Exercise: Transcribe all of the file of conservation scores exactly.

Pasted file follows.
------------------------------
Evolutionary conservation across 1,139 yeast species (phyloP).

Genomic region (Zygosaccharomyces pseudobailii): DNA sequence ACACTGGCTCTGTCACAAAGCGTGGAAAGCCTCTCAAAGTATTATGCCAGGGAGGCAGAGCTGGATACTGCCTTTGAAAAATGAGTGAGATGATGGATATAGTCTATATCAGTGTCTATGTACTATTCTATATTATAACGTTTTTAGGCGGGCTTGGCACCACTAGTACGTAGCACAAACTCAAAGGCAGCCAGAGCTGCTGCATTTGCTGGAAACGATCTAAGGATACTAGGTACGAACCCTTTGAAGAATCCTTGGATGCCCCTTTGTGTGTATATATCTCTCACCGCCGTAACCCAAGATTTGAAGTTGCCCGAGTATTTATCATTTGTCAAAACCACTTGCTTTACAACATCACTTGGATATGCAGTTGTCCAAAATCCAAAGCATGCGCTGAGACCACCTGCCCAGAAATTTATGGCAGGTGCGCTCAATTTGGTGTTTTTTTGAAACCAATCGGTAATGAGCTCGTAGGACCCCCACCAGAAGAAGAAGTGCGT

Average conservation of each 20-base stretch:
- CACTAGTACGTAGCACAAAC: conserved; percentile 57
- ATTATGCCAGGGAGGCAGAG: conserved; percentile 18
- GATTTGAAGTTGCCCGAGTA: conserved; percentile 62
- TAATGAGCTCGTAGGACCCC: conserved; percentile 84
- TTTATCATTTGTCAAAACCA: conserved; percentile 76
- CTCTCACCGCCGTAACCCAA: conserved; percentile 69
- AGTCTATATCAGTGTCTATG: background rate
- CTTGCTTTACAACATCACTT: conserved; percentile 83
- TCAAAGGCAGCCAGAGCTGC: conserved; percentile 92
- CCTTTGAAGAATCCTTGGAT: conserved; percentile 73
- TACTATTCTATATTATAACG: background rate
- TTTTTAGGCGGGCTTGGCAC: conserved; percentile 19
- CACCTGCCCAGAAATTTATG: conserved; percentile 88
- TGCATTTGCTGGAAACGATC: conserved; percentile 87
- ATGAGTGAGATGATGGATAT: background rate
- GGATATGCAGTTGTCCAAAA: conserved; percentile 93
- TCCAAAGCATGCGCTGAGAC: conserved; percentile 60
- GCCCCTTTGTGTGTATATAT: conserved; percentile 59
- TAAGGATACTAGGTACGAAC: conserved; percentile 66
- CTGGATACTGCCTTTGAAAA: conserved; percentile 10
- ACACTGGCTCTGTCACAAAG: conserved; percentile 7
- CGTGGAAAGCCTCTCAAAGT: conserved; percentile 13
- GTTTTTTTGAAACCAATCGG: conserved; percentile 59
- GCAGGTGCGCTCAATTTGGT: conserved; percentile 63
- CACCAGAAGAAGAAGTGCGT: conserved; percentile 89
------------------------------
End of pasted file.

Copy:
Evolutionary conservation across 1,139 yeast species (phyloP).

Genomic region (Zygosaccharomyces pseudobailii): DNA sequence ACACTGGCTCTGTCACAAAGCGTGGAAAGCCTCTCAAAGTATTATGCCAGGGAGGCAGAGCTGGATACTGCCTTTGAAAAATGAGTGAGATGATGGATATAGTCTATATCAGTGTCTATGTACTATTCTATATTATAACGTTTTTAGGCGGGCTTGGCACCACTAGTACGTAGCACAAACTCAAAGGCAGCCAGAGCTGCTGCATTTGCTGGAAACGATCTAAGGATACTAGGTACGAACCCTTTGAAGAATCCTTGGATGCCCCTTTGTGTGTATATATCTCTCACCGCCGTAACCCAAGATTTGAAGTTGCCCGAGTATTTATCATTTGTCAAAACCACTTGCTTTACAACATCACTTGGATATGCAGTTGTCCAAAATCCAAAGCATGCGCTGAGACCACCTGCCCAGAAATTTATGGCAGGTGCGCTCAATTTGGTGTTTTTTTGAAACCAATCGGTAATGAGCTCGTAGGACCCCCACCAGAAGAAGAAGTGCGT

Average conservation of each 20-base stretch:
- CACTAGTACGTAGCACAAAC: conserved; percentile 57
- ATTATGCCAGGGAGGCAGAG: conserved; percentile 18
- GATTTGAAGTTGCCCGAGTA: conserved; percentile 62
- TAATGAGCTCGTAGGACCCC: conserved; percentile 84
- TTTATCATTTGTCAAAACCA: conserved; percentile 76
- CTCTCACCGCCGTAACCCAA: conserved; percentile 69
- AGTCTATATCAGTGTCTATG: background rate
- CTTGCTTTACAACATCACTT: conserved; percentile 83
- TCAAAGGCAGCCAGAGCTGC: conserved; percentile 92
- CCTTTGAAGAATCCTTGGAT: conserved; percentile 73
- TACTATTCTATATTATAACG: background rate
- TTTTTAGGCGGGCTTGGCAC: conserved; percentile 19
- CACCTGCCCAGAAATTTATG: conserved; percentile 88
- TGCATTTGCTGGAAACGATC: conserved; percentile 87
- ATGAGTGAGATGATGGATAT: background rate
- GGATATGCAGTTGTCCAAAA: conserved; percentile 93
- TCCAAAGCATGCGCTGAGAC: conserved; percentile 60
- GCCCCTTTGTGTGTATATAT: conserved; percentile 59
- TAAGGATACTAGGTACGAAC: conserved; percentile 66
- CTGGATACTGCCTTTGAAAA: conserved; percentile 10
- ACACTGGCTCTGTCACAAAG: conserved; percentile 7
- CGTGGAAAGCCTCTCAAAGT: conserved; percentile 13
- GTTTTTTTGAAACCAATCGG: conserved; percentile 59
- GCAGGTGCGCTCAATTTGGT: conserved; percentile 63
- CACCAGAAGAAGAAGTGCGT: conserved; percentile 89